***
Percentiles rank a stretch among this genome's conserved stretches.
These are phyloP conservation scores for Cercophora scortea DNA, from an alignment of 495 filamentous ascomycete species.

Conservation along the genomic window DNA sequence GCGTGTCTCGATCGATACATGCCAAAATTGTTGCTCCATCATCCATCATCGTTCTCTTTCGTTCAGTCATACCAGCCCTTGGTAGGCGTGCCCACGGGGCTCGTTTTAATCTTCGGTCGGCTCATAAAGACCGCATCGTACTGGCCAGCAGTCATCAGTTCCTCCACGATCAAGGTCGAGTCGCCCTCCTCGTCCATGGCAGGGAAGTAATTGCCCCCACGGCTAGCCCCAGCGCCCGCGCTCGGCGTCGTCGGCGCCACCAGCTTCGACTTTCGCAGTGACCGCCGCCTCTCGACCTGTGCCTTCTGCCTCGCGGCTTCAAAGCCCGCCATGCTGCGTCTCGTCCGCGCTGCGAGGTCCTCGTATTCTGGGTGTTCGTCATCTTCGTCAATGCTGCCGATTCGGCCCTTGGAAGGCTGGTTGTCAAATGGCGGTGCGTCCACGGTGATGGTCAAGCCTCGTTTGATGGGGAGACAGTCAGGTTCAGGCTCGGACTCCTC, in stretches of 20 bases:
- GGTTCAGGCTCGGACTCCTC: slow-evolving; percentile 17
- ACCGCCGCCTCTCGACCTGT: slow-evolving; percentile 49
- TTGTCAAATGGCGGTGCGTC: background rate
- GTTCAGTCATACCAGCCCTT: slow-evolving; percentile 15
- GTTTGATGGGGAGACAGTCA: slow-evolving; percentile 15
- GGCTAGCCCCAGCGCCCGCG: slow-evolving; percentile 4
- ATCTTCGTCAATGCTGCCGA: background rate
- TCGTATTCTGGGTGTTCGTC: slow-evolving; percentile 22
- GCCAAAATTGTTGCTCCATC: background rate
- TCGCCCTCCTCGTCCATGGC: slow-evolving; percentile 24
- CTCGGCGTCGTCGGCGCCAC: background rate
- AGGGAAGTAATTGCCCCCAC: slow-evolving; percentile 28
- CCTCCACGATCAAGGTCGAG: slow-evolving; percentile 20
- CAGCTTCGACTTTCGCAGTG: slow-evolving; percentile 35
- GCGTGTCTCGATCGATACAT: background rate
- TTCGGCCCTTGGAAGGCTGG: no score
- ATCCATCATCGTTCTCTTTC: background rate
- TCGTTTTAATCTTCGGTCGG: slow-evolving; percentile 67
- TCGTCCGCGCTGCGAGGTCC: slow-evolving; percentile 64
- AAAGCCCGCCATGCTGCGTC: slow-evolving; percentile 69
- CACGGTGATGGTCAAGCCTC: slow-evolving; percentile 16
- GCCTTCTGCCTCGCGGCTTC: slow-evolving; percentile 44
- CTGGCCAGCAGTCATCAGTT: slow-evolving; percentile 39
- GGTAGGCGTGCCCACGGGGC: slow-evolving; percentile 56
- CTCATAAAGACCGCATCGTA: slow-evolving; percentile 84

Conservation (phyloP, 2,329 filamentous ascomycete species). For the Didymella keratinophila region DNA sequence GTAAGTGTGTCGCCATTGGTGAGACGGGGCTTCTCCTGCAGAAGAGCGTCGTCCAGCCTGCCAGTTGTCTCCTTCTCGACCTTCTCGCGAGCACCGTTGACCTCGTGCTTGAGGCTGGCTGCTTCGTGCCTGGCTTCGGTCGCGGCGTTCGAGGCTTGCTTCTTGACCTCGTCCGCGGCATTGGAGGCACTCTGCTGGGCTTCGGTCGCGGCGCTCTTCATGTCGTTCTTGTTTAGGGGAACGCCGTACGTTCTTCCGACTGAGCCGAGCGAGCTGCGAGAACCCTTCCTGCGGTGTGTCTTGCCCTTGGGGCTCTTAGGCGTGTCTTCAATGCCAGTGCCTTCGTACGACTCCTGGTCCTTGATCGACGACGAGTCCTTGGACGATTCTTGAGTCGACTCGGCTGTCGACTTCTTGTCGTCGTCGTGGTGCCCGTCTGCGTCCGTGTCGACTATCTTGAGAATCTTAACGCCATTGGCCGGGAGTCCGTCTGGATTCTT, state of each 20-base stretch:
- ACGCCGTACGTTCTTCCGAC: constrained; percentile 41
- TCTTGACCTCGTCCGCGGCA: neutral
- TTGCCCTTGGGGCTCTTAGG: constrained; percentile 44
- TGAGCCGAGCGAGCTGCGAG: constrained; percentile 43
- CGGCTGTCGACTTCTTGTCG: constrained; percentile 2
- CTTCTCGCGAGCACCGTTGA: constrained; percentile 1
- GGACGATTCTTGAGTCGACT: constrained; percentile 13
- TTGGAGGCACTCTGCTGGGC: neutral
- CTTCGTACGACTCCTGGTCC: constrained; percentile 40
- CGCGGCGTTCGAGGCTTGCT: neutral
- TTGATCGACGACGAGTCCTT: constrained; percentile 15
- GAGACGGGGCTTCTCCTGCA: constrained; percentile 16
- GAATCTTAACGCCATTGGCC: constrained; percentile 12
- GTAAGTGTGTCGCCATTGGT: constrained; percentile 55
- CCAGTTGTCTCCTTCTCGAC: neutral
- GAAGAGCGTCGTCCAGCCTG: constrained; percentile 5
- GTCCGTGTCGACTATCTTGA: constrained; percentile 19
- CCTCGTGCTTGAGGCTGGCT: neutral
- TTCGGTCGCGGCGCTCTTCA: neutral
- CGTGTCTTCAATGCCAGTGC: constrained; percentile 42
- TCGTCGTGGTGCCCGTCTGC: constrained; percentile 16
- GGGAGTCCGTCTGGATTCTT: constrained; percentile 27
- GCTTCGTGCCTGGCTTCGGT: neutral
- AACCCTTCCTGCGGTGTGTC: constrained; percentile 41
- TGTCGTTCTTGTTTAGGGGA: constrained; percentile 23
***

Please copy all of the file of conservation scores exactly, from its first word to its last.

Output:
Percentiles rank a stretch among this genome's conserved stretches.
These are phyloP conservation scores for Cercophora scortea DNA, from an alignment of 495 filamentous ascomycete species.

Conservation along the genomic window DNA sequence GCGTGTCTCGATCGATACATGCCAAAATTGTTGCTCCATCATCCATCATCGTTCTCTTTCGTTCAGTCATACCAGCCCTTGGTAGGCGTGCCCACGGGGCTCGTTTTAATCTTCGGTCGGCTCATAAAGACCGCATCGTACTGGCCAGCAGTCATCAGTTCCTCCACGATCAAGGTCGAGTCGCCCTCCTCGTCCATGGCAGGGAAGTAATTGCCCCCACGGCTAGCCCCAGCGCCCGCGCTCGGCGTCGTCGGCGCCACCAGCTTCGACTTTCGCAGTGACCGCCGCCTCTCGACCTGTGCCTTCTGCCTCGCGGCTTCAAAGCCCGCCATGCTGCGTCTCGTCCGCGCTGCGAGGTCCTCGTATTCTGGGTGTTCGTCATCTTCGTCAATGCTGCCGATTCGGCCCTTGGAAGGCTGGTTGTCAAATGGCGGTGCGTCCACGGTGATGGTCAAGCCTCGTTTGATGGGGAGACAGTCAGGTTCAGGCTCGGACTCCTC, in stretches of 20 bases:
- GGTTCAGGCTCGGACTCCTC: slow-evolving; percentile 17
- ACCGCCGCCTCTCGACCTGT: slow-evolving; percentile 49
- TTGTCAAATGGCGGTGCGTC: background rate
- GTTCAGTCATACCAGCCCTT: slow-evolving; percentile 15
- GTTTGATGGGGAGACAGTCA: slow-evolving; percentile 15
- GGCTAGCCCCAGCGCCCGCG: slow-evolving; percentile 4
- ATCTTCGTCAATGCTGCCGA: background rate
- TCGTATTCTGGGTGTTCGTC: slow-evolving; percentile 22
- GCCAAAATTGTTGCTCCATC: background rate
- TCGCCCTCCTCGTCCATGGC: slow-evolving; percentile 24
- CTCGGCGTCGTCGGCGCCAC: background rate
- AGGGAAGTAATTGCCCCCAC: slow-evolving; percentile 28
- CCTCCACGATCAAGGTCGAG: slow-evolving; percentile 20
- CAGCTTCGACTTTCGCAGTG: slow-evolving; percentile 35
- GCGTGTCTCGATCGATACAT: background rate
- TTCGGCCCTTGGAAGGCTGG: no score
- ATCCATCATCGTTCTCTTTC: background rate
- TCGTTTTAATCTTCGGTCGG: slow-evolving; percentile 67
- TCGTCCGCGCTGCGAGGTCC: slow-evolving; percentile 64
- AAAGCCCGCCATGCTGCGTC: slow-evolving; percentile 69
- CACGGTGATGGTCAAGCCTC: slow-evolving; percentile 16
- GCCTTCTGCCTCGCGGCTTC: slow-evolving; percentile 44
- CTGGCCAGCAGTCATCAGTT: slow-evolving; percentile 39
- GGTAGGCGTGCCCACGGGGC: slow-evolving; percentile 56
- CTCATAAAGACCGCATCGTA: slow-evolving; percentile 84

Conservation (phyloP, 2,329 filamentous ascomycete species). For the Didymella keratinophila region DNA sequence GTAAGTGTGTCGCCATTGGTGAGACGGGGCTTCTCCTGCAGAAGAGCGTCGTCCAGCCTGCCAGTTGTCTCCTTCTCGACCTTCTCGCGAGCACCGTTGACCTCGTGCTTGAGGCTGGCTGCTTCGTGCCTGGCTTCGGTCGCGGCGTTCGAGGCTTGCTTCTTGACCTCGTCCGCGGCATTGGAGGCACTCTGCTGGGCTTCGGTCGCGGCGCTCTTCATGTCGTTCTTGTTTAGGGGAACGCCGTACGTTCTTCCGACTGAGCCGAGCGAGCTGCGAGAACCCTTCCTGCGGTGTGTCTTGCCCTTGGGGCTCTTAGGCGTGTCTTCAATGCCAGTGCCTTCGTACGACTCCTGGTCCTTGATCGACGACGAGTCCTTGGACGATTCTTGAGTCGACTCGGCTGTCGACTTCTTGTCGTCGTCGTGGTGCCCGTCTGCGTCCGTGTCGACTATCTTGAGAATCTTAACGCCATTGGCCGGGAGTCCGTCTGGATTCTT, state of each 20-base stretch:
- ACGCCGTACGTTCTTCCGAC: constrained; percentile 41
- TCTTGACCTCGTCCGCGGCA: neutral
- TTGCCCTTGGGGCTCTTAGG: constrained; percentile 44
- TGAGCCGAGCGAGCTGCGAG: constrained; percentile 43
- CGGCTGTCGACTTCTTGTCG: constrained; percentile 2
- CTTCTCGCGAGCACCGTTGA: constrained; percentile 1
- GGACGATTCTTGAGTCGACT: constrained; percentile 13
- TTGGAGGCACTCTGCTGGGC: neutral
- CTTCGTACGACTCCTGGTCC: constrained; percentile 40
- CGCGGCGTTCGAGGCTTGCT: neutral
- TTGATCGACGACGAGTCCTT: constrained; percentile 15
- GAGACGGGGCTTCTCCTGCA: constrained; percentile 16
- GAATCTTAACGCCATTGGCC: constrained; percentile 12
- GTAAGTGTGTCGCCATTGGT: constrained; percentile 55
- CCAGTTGTCTCCTTCTCGAC: neutral
- GAAGAGCGTCGTCCAGCCTG: constrained; percentile 5
- GTCCGTGTCGACTATCTTGA: constrained; percentile 19
- CCTCGTGCTTGAGGCTGGCT: neutral
- TTCGGTCGCGGCGCTCTTCA: neutral
- CGTGTCTTCAATGCCAGTGC: constrained; percentile 42
- TCGTCGTGGTGCCCGTCTGC: constrained; percentile 16
- GGGAGTCCGTCTGGATTCTT: constrained; percentile 27
- GCTTCGTGCCTGGCTTCGGT: neutral
- AACCCTTCCTGCGGTGTGTC: constrained; percentile 41
- TGTCGTTCTTGTTTAGGGGA: constrained; percentile 23